England's James Anderson takes a catch during a practice session at the Edgbaston cricket ground in Birmingham. England are determined the prospect of becoming the world's number-one ranked Test side will prove no distraction when they face India in the third Test.
©AFP - Andrew Yates
BIRMINGHAM, England (AFP) - England are determined the prospect of becoming the world's number-one ranked Test side will prove no distraction when they face India at Edgbaston.
England go into the game, due to start here on Wednesday, 2-0 up in a four-match series.
They know another victory would not only give them an unbeatable lead but also see them replace India at the top of the ICC's Test Championship table.
England have enjoyed plenty of success in recent years, winning Ashes series at home and abroad.
But there have been times when they've allowed their opponents to come back.
For example, they were 1-0 up with two to play when Australia won the fourth Test at Headingley in 2009 to level an Ashes series Strauss's men wrapped up in the finale at The Oval.
And they were subsequently 1-0 up in South Africa before the Proteas won the fourth and final Test by an innings to share the spoils in a series also featuring two draws.
Back home, England were 2-0 in front against Pakistan last year before losing at The Oval although they did complete a 3-1 series win at Lord's.
Then their otherwise triumphant Ashes campaign in Australia was briefly halted when, 1-0 up after a draw at Brisbane and victory in Adelaide, England were well beaten in Perth.
But that didn't stop them recording innings wins in Melbourne and Sydney.
"We're not approaching this Test match any differently," England captain Andrew Strauss told reporters at Edgbaston here on Tuesday.
"That number one ranking comes as a consequence of playing good cricket, so all we've got to concentrate on is playing good cricket."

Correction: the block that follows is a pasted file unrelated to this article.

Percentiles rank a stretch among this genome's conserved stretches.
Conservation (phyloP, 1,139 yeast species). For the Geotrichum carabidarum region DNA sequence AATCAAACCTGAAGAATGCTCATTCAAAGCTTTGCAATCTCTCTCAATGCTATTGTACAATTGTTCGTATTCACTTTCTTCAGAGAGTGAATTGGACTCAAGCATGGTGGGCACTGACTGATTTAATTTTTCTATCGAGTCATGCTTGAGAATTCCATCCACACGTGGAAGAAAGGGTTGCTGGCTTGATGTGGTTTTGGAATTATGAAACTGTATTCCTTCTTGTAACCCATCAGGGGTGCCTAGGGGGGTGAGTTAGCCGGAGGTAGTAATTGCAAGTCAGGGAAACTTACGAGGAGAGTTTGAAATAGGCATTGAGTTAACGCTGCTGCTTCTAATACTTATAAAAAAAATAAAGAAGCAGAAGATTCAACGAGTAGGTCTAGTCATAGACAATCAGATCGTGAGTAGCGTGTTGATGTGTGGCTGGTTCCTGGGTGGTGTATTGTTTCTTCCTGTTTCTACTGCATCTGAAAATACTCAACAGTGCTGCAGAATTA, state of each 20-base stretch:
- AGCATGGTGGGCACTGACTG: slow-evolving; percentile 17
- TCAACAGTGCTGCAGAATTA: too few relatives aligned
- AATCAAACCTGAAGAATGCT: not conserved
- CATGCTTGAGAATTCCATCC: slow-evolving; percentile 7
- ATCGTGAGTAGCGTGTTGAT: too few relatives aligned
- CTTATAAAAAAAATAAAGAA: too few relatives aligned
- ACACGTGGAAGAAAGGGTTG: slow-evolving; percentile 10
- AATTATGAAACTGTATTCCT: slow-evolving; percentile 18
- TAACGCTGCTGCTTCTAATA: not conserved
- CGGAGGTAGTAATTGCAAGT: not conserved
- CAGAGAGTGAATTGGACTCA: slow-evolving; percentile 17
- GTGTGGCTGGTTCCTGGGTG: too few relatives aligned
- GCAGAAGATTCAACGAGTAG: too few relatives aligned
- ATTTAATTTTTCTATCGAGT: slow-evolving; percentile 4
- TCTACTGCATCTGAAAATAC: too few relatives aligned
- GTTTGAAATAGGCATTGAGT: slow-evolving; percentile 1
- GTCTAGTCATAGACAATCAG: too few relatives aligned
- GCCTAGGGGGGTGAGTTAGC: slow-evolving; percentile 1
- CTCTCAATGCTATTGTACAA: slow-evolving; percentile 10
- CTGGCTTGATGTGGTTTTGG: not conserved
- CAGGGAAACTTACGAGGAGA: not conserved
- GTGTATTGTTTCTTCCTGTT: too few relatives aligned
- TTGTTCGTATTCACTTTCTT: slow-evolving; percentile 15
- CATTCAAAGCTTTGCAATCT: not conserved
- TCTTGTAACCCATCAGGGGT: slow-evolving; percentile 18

The opening batsman added what happened at Headingley two years ago, where Australia won by an innings and 80 runs, had left its mark on England.
"I certainly thought we learned lessons from Headingley in 09. We started looking too far ahead and looking nat the outcome of the game rather than at starting the game well.
"Since then, we have been keen to keep everyone's feet on the ground whether we are winning or losing. This is one of those circumstances. There is no point in looking too far ahead."
If Strauss was not too concerned about England becoming number one, India captain Mahendra Singh Dhoni was relaxed when confronted with the possibility of his team being knocked off their perch.
"We don't talk much about ratings," Dhoni said. "They are not what's important for us.
"What we concentrate on is the kind of cricket we are playing so we try to break the sessions into smaller sessions and not look five days ahead as to what may be the result.
"The number one slot is not something that belongs to someone, you come to that position because of the consistent cricket you have played over a period of time, maybe one-and-a-half, two years."
India's tour has been blighted by injuries, with the likes of senior bowlers Zaheer Khan and Harbhajan Singh now ruled out of a series in which dynamic opening batsman Virender Sehwag has yet to play following shoulder surgery.
"With the injuries, the fitness and the form, we've had quite a few things to worry about, so we can say it's among the most difficult tours," Dhoni said.
However, he added: "Each and every game the Indian team plays is very important because the expectation level is very high. I've never played any Test match that has been easy on us."
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